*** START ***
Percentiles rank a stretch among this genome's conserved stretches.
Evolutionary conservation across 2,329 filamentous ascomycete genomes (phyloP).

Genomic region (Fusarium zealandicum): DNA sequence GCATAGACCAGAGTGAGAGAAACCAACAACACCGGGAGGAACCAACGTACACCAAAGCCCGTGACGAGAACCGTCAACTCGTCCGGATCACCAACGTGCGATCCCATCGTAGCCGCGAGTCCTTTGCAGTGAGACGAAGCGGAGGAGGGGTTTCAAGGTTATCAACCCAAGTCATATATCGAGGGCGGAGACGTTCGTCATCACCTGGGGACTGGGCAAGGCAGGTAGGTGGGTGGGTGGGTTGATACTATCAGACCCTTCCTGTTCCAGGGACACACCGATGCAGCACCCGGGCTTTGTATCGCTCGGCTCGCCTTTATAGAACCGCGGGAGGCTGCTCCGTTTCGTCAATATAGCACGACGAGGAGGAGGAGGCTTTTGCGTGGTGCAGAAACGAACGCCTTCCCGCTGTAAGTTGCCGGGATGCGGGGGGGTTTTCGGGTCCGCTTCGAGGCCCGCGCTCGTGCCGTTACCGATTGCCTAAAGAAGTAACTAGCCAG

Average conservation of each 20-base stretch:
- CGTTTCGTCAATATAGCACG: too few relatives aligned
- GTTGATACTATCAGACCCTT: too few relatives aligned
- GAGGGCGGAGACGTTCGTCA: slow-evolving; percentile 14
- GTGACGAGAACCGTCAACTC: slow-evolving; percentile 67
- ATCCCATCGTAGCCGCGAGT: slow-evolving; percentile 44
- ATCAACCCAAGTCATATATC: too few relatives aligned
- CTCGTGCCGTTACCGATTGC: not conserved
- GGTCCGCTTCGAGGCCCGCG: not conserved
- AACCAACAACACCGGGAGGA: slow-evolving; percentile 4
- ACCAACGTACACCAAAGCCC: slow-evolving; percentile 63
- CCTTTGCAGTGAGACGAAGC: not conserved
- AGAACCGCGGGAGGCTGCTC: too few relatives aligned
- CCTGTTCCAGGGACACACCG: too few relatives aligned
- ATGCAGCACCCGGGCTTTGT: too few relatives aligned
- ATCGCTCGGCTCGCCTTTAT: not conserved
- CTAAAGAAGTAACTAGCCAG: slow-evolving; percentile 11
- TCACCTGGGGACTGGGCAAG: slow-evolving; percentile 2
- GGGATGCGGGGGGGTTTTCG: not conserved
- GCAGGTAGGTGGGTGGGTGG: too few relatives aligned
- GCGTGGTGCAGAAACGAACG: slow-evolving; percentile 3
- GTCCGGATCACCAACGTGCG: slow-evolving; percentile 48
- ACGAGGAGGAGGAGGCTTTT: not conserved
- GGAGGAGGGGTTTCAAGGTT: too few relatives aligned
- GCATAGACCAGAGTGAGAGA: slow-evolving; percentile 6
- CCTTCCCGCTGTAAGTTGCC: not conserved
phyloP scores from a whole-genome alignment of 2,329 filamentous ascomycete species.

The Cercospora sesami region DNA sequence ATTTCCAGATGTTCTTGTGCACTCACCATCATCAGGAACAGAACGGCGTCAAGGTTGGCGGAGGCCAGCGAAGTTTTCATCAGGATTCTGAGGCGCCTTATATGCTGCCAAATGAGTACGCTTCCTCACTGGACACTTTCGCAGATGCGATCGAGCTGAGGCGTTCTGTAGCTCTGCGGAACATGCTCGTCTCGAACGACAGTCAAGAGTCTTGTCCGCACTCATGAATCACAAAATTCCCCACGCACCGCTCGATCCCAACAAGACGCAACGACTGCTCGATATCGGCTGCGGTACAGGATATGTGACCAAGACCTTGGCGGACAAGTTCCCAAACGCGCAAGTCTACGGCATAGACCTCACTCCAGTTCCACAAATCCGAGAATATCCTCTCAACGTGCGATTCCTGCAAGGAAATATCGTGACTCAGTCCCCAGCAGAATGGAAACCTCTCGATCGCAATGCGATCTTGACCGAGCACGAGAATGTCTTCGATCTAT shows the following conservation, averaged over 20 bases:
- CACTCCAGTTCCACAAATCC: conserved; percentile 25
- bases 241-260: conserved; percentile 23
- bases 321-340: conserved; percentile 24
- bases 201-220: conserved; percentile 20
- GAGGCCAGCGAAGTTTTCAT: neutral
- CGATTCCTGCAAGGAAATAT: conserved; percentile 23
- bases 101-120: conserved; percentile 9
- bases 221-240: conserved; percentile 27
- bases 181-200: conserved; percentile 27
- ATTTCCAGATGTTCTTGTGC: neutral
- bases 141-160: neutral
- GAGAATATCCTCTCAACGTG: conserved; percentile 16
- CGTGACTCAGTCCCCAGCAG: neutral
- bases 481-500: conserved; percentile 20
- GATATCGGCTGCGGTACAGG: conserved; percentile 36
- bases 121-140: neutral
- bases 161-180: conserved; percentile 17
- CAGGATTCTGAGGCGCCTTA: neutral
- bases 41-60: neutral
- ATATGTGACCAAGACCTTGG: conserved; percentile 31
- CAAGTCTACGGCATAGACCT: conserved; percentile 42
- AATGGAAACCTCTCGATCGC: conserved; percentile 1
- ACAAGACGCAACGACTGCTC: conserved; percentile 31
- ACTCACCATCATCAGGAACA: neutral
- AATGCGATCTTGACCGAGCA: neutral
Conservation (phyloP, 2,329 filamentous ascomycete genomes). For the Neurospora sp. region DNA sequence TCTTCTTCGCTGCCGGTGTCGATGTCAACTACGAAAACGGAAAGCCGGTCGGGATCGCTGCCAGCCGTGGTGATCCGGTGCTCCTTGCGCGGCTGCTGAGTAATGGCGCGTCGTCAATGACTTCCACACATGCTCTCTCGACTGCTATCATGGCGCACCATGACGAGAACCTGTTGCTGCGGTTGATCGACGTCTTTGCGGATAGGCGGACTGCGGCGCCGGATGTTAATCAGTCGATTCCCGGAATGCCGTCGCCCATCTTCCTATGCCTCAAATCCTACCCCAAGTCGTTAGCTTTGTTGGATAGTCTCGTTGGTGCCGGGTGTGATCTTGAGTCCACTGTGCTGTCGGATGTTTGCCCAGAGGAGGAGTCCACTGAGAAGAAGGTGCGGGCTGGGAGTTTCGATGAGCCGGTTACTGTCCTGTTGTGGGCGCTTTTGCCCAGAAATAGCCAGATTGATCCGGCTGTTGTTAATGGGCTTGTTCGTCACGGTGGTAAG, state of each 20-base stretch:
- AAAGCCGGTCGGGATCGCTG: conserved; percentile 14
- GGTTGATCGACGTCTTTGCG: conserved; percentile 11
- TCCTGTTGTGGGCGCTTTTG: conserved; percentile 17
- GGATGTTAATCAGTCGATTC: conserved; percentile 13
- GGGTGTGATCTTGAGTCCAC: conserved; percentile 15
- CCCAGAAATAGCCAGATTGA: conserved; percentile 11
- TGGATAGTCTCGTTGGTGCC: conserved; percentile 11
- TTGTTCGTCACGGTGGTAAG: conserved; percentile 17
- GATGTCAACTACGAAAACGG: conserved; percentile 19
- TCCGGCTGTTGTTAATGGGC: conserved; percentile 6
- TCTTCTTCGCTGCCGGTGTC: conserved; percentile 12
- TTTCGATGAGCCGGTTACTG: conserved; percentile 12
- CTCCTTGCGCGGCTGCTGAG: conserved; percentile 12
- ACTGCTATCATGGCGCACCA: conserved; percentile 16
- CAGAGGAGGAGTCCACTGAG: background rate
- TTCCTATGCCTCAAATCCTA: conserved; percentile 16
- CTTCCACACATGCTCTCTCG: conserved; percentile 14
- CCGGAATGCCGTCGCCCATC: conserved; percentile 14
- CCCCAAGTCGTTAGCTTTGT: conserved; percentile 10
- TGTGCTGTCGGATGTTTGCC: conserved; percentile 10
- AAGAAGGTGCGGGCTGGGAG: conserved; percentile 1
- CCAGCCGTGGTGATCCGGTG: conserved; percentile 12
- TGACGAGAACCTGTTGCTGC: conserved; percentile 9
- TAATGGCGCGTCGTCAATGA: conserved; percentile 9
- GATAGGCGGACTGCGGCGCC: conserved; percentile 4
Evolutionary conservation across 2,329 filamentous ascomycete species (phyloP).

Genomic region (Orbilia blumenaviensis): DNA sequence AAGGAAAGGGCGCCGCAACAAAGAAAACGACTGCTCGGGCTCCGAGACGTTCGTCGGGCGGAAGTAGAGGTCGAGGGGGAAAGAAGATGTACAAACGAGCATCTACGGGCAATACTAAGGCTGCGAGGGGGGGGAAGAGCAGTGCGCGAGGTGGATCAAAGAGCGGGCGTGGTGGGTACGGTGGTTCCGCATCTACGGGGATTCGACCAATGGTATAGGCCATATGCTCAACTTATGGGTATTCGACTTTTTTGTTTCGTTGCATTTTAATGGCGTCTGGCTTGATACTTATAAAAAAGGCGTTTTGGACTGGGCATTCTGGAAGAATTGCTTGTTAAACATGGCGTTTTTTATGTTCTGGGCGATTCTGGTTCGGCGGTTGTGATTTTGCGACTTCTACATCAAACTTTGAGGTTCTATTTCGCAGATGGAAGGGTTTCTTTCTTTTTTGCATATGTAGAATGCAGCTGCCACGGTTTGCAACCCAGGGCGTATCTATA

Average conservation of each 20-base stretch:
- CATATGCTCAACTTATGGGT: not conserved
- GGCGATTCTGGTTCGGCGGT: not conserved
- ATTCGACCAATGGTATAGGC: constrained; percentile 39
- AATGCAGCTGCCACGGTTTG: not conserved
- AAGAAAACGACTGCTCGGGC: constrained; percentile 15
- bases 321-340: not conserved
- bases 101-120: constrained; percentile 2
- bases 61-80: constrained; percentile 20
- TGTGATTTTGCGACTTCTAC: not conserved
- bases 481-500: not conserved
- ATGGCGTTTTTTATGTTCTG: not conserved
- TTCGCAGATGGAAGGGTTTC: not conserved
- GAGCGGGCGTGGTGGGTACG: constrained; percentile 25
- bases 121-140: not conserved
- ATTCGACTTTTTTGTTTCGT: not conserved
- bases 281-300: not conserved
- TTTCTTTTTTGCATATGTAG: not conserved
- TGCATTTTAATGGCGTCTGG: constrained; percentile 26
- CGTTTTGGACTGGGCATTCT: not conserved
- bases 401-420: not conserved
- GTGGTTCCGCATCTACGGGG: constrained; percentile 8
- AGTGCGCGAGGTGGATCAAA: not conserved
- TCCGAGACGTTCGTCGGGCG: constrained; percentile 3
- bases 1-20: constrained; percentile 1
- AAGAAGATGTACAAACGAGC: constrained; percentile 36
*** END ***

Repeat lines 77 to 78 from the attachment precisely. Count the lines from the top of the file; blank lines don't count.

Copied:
- TGTGCTGTCGGATGTTTGCC: conserved; percentile 10
- AAGAAGGTGCGGGCTGGGAG: conserved; percentile 1